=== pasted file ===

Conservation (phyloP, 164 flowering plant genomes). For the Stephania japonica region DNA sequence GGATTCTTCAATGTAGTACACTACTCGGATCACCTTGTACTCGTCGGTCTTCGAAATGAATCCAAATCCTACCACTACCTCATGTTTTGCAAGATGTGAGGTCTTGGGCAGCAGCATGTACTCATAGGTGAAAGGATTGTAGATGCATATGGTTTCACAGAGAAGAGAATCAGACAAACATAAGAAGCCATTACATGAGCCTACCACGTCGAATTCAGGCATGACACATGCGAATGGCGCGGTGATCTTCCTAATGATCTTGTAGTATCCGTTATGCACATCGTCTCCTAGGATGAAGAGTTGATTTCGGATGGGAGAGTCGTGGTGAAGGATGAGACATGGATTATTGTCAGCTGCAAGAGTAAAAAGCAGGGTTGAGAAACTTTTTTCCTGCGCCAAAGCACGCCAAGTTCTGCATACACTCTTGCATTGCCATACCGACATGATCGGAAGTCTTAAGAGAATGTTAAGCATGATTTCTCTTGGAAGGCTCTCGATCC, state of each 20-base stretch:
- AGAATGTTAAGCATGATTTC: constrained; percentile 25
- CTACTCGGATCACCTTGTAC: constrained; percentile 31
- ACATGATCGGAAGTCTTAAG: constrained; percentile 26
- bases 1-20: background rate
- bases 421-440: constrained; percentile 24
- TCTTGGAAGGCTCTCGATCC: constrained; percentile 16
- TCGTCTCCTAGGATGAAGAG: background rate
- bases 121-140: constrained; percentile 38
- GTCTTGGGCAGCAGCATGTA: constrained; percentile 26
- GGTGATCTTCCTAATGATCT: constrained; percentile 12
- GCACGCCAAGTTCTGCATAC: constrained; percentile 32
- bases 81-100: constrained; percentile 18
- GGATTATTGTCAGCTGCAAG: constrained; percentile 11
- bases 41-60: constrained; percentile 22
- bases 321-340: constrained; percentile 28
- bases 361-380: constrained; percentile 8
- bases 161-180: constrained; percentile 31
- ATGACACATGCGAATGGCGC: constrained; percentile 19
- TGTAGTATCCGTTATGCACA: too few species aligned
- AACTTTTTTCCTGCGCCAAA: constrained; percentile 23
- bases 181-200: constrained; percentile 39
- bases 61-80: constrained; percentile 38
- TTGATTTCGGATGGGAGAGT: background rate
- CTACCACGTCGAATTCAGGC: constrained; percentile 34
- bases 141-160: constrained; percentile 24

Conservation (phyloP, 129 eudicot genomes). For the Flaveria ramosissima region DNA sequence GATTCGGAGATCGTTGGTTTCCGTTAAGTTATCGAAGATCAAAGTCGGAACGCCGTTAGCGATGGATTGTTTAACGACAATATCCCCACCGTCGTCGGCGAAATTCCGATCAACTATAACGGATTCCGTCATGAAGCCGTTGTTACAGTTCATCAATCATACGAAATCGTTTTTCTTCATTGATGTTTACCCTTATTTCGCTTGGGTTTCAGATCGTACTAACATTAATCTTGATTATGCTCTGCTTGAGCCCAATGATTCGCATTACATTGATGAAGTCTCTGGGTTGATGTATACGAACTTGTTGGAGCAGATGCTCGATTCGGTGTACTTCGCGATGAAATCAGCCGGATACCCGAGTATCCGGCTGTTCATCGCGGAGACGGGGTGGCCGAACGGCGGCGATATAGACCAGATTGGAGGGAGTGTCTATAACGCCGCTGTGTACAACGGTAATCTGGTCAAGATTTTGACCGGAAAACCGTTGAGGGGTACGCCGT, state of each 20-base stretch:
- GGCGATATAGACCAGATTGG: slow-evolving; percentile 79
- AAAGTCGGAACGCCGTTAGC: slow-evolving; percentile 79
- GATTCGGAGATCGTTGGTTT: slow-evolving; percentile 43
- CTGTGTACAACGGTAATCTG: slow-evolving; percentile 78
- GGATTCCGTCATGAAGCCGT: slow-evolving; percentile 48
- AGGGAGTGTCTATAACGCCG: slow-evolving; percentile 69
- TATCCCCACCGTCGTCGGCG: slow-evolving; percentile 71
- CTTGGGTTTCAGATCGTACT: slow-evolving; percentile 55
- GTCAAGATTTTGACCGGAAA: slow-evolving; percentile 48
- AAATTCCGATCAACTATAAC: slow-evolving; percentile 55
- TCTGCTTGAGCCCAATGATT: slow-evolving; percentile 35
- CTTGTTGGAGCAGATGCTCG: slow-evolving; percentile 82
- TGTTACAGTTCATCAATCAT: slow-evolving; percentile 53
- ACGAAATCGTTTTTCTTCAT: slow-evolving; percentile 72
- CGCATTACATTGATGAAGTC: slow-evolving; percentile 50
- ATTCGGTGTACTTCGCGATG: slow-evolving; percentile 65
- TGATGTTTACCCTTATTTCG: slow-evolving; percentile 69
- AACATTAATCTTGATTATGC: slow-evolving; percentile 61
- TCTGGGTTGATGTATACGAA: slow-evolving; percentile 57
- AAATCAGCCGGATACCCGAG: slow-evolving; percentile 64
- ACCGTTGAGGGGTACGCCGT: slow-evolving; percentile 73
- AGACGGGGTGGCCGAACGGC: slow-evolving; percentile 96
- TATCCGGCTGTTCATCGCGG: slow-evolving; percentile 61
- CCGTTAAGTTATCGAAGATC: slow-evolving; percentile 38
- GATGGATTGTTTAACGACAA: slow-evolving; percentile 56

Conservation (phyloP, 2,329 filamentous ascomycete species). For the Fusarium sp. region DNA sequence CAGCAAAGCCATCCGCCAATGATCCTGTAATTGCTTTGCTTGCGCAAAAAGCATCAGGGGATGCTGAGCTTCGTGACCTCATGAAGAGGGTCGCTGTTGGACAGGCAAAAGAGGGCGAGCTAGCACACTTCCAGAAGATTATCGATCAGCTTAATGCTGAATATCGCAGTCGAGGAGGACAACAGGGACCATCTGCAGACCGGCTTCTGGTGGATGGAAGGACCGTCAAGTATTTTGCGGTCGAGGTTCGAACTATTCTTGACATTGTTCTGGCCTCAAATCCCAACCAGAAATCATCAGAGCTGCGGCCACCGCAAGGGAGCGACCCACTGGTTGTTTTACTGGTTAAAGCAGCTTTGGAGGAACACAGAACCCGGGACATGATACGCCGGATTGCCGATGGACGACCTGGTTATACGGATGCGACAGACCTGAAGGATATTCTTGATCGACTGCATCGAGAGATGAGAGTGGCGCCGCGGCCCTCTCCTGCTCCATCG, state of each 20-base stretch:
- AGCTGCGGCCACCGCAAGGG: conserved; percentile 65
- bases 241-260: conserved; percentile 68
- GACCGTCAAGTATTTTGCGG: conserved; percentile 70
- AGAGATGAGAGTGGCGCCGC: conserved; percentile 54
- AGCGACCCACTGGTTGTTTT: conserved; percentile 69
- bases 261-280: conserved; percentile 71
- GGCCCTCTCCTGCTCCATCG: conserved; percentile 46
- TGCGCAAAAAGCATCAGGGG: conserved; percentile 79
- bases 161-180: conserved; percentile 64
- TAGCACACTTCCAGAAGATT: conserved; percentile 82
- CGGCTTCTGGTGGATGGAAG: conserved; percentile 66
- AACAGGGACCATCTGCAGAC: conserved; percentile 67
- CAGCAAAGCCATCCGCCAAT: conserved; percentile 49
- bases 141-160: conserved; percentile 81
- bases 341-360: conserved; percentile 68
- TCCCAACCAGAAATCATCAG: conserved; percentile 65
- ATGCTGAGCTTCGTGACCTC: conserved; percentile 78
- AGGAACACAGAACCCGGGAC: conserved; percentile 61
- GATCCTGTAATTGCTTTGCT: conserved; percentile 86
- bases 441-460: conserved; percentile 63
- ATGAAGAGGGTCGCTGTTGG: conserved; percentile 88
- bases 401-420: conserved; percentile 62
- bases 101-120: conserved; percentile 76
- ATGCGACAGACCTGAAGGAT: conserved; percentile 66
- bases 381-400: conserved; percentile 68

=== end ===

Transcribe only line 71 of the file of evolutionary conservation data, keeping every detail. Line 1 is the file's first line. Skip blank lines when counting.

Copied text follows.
- AGGAACACAGAACCCGGGAC: conserved; percentile 61